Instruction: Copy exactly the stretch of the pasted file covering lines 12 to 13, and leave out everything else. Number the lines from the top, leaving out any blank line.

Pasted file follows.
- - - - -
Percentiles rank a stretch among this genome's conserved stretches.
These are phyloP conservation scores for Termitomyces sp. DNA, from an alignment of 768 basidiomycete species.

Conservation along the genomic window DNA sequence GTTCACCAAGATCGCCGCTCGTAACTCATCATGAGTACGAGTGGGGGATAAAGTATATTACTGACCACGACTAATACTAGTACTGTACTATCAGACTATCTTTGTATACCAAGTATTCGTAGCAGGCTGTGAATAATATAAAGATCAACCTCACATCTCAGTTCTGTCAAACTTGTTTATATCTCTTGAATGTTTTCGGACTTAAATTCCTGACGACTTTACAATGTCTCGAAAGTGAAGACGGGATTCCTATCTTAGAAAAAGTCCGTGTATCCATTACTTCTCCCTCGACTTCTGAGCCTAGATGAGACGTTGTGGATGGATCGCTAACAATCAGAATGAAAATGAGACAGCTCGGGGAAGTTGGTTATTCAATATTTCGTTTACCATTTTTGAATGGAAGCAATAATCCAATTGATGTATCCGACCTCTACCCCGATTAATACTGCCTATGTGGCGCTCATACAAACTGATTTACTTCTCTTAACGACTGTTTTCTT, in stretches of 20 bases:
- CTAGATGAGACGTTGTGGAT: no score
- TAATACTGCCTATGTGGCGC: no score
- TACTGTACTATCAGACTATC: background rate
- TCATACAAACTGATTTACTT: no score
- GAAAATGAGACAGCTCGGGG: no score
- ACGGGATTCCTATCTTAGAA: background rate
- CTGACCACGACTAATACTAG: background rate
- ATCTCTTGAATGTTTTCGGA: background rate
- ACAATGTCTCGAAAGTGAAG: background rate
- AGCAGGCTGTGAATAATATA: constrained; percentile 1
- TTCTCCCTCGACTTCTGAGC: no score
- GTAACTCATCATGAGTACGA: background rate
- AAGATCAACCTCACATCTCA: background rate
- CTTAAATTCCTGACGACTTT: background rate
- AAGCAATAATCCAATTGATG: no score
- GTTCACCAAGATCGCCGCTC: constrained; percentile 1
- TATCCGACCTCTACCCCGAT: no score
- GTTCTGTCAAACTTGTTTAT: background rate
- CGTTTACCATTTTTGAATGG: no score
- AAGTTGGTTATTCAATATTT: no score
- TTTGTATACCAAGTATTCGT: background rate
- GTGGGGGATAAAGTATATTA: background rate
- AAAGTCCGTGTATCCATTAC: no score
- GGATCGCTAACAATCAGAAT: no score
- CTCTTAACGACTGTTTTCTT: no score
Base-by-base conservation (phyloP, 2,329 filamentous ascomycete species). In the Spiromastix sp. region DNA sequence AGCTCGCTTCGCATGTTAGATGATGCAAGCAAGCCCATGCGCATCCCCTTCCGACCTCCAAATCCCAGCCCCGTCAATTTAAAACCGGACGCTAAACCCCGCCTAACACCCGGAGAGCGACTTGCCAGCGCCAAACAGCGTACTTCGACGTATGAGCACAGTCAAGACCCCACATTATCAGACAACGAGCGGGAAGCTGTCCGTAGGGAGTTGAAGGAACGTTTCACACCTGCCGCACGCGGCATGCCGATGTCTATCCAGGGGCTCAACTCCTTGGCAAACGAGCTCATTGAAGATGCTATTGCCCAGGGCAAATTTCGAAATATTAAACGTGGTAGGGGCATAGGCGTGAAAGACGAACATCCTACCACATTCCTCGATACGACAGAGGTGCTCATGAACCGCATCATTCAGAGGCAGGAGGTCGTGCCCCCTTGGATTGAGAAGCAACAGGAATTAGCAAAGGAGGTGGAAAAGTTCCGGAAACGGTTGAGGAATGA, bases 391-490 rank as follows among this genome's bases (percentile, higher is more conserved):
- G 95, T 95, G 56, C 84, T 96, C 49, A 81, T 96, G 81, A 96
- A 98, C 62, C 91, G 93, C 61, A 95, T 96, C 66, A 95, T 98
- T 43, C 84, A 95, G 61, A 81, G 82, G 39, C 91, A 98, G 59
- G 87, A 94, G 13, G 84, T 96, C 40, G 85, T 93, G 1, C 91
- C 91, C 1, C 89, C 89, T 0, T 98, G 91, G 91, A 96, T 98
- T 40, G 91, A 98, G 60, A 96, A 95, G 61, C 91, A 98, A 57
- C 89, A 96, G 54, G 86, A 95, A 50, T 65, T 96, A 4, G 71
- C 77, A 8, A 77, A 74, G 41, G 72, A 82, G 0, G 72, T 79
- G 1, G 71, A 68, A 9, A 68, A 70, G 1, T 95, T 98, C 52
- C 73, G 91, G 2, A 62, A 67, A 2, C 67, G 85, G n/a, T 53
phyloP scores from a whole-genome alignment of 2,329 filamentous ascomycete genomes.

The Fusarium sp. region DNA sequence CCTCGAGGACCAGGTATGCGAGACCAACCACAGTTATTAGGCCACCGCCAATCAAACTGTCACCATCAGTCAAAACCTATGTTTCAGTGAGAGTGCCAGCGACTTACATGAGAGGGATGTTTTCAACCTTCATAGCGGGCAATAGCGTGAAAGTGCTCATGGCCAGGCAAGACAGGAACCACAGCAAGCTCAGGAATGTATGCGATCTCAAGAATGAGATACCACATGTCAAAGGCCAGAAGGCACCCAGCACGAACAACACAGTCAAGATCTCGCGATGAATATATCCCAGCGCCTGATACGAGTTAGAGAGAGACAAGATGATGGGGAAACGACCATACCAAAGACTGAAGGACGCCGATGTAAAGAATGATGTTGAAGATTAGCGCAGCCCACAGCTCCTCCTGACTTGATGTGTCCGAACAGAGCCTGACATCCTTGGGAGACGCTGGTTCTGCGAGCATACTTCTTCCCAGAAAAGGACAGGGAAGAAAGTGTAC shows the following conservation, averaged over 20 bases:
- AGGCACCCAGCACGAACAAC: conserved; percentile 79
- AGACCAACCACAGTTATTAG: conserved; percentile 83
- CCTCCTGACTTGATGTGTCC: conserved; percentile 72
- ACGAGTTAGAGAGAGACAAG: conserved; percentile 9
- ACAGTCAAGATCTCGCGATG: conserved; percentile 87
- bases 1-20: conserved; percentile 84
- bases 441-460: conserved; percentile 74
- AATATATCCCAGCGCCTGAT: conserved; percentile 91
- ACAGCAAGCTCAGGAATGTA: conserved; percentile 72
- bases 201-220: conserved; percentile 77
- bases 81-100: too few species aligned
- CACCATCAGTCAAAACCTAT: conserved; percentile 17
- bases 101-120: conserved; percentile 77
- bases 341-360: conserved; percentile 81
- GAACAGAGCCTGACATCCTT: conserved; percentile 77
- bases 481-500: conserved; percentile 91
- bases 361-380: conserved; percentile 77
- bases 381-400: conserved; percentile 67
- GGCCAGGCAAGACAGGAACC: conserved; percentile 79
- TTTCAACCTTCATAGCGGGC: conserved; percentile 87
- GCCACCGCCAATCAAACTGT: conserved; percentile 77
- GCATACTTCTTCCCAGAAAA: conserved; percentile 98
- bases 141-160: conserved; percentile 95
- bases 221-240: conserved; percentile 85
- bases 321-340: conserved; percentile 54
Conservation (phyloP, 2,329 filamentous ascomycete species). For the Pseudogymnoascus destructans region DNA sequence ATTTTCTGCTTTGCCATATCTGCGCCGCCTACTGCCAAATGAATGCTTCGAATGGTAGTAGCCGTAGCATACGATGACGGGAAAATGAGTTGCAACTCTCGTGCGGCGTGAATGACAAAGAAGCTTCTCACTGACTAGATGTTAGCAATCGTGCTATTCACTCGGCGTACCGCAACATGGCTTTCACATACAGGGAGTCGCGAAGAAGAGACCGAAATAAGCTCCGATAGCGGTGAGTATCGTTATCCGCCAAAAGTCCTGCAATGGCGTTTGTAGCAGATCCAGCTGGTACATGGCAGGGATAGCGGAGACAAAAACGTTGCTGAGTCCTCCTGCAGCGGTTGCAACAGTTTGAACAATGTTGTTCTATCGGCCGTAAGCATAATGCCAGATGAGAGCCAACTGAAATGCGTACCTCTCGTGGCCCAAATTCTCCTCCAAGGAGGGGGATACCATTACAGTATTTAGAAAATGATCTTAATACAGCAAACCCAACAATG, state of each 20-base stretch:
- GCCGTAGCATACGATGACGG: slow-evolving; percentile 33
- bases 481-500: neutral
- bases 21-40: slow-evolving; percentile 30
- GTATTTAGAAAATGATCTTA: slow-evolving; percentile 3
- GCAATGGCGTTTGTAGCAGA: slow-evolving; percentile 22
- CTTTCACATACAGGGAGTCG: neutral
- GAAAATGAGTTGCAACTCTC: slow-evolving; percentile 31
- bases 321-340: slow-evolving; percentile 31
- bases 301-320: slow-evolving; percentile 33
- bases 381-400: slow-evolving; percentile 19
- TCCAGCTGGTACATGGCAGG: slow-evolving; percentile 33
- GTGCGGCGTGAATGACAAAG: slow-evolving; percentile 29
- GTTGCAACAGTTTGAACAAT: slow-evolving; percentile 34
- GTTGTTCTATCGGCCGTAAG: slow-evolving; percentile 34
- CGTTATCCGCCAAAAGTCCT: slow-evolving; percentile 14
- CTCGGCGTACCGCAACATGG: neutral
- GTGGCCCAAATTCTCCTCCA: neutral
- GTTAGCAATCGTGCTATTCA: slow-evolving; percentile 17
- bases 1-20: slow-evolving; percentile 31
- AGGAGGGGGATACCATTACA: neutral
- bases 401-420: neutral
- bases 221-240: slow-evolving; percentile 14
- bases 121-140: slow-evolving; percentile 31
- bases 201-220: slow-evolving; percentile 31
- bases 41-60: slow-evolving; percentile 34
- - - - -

- ACAATGTCTCGAAAGTGAAG: background rate
- AGCAGGCTGTGAATAATATA: constrained; percentile 1